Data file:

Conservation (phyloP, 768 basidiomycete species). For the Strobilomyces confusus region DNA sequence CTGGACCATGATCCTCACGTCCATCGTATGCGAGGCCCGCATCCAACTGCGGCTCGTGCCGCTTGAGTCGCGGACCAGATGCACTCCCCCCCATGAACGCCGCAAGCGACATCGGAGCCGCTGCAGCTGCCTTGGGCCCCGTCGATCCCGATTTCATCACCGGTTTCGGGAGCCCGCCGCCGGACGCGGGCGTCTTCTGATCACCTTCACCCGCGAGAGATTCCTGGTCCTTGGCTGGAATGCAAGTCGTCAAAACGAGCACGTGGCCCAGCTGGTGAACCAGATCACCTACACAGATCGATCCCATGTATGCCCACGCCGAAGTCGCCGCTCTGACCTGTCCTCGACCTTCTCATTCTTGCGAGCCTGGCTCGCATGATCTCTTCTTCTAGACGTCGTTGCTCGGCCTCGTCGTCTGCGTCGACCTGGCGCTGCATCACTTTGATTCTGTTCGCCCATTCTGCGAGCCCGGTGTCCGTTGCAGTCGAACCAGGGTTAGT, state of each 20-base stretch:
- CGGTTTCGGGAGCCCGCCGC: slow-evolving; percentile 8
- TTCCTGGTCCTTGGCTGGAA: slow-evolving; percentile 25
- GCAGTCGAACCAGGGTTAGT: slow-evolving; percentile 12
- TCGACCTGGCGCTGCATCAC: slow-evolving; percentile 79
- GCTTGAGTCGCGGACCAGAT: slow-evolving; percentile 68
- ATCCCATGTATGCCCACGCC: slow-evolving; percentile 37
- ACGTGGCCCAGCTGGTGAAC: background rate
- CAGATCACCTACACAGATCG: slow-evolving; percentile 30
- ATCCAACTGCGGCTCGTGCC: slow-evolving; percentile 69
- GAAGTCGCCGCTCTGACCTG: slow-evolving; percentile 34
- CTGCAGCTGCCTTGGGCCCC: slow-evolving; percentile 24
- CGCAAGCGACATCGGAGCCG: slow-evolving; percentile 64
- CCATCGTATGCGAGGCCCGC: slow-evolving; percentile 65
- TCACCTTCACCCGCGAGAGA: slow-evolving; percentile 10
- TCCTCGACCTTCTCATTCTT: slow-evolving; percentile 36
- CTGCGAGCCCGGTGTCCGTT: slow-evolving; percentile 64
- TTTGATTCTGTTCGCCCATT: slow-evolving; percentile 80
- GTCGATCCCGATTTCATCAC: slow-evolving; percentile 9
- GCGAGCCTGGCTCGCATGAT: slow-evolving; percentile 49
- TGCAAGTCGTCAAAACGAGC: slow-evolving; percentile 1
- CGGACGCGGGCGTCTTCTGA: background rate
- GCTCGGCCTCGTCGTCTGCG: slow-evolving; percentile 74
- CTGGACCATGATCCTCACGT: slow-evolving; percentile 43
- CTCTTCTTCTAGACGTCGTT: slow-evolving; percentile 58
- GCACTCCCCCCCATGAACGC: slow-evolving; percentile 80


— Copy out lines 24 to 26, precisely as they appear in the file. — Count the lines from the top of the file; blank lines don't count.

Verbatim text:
- CTGGACCATGATCCTCACGT: slow-evolving; percentile 43
- CTCTTCTTCTAGACGTCGTT: slow-evolving; percentile 58
- GCACTCCCCCCCATGAACGC: slow-evolving; percentile 80